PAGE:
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The comic art of housework
Julia Hallam

In the autumn of 2000 the original cast of Carla Lane’s Butterflies (BBC 1978–83), Wendy Craig (Ria Parkinson), Geoffrey Palmer (Ben Parkinson), Nicholas Lyndhust (Adam Parkinson) and Andrew Hall (Russell Parkinson), reassembled to celebrate Ria’s sixtieth birthday as part of the BBC’s annual charity appeal Comic Relief . Butterflies was a domestic situation comedy centred on the boredom and frustration of a ‘typical’ 1970s suburban housewife (white, middle-class and southern English) who teeters on the brink of having an affair but, overcome by guilt

in Popular television drama
Critical perspectives

This book aims to provide resources for critical thinking on key aspects of television drama in Britain since 1960, including institutional, textual, cultural and audience-centred modes of study. It explores the continuing popularity of the situation comedy, and makes a convincing case for considering sitcom as a key popular genre. By offering a sense of how 'real' audiences respond to, and engage with, actual programmes in specific social situations, dominant conceptions of the social meanings of Carla Lane's Butterflies and Jimmy Perry and David Croft's Dad's Army are challenged and renegotiated. The book takes up Queer As Folk to focus on its status as an authored intervention in debates about the representation of homosexuality. It demonstrates that The Prisoner series inhabits contradictions by unpacking the complex question of the series's authorship, and the inadequacy of attributing its meanings to its creator, star performer or production team, for example. The book argues that The Demon Headmaster makes a significant contribution to the project of exploring and defining questions of ethics and justice in social organisation, in part, by claiming children's culture as a space of experimentation, resistance and subversion. It looks at the ways in which television drama embodies assumptions about its audience, and pursues this in a sophisticated way in relation to late twentieth-century television adaptations of 'the female Gothic'. The struggle between the BBC power-base in London and its satellite Departments in Northern Ireland, Scotland, and Wales is also dealt with.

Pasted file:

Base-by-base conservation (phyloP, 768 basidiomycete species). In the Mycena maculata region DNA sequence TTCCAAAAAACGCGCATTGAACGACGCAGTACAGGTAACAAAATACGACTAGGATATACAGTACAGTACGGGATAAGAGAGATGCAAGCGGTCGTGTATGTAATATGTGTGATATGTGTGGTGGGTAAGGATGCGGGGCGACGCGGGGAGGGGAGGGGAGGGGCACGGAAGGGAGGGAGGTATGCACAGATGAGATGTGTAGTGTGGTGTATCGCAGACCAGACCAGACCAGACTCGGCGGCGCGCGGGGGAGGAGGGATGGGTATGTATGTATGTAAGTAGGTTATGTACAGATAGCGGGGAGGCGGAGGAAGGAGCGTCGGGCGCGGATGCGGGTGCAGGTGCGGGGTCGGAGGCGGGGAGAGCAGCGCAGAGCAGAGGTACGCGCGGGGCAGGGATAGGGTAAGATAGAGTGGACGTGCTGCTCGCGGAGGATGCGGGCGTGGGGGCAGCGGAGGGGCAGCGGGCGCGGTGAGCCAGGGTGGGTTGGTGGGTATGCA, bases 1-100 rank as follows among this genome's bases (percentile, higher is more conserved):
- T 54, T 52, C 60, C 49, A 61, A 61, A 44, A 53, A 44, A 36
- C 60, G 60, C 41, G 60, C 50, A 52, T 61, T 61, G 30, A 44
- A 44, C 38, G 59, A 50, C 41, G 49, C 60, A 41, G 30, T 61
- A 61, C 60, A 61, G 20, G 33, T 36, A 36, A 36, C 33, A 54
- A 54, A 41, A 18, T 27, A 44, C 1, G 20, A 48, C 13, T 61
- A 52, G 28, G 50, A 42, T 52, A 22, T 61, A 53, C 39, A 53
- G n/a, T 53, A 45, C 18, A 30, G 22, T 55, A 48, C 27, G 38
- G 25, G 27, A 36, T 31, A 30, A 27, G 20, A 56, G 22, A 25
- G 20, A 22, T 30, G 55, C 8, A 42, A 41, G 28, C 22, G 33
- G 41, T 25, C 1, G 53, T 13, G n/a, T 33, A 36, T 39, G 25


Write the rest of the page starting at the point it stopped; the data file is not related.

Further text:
Abstract only
Russ Hunter

the usual markers of distinction: several important monographs (this volume key among them), conference keynotes, numerous invitations to contribute to special editions of journals and edited collections, as well as a host of other honours. These were, of course, important milestones in Peter’s career. But Peter was much more than the sum of these professional parts. Academics can be professional butterflies, flitting from one institution to the next in search of some kind of Holy Grail of employment

in Hammer and beyond
Jonathan Bignell and Stephen Lacey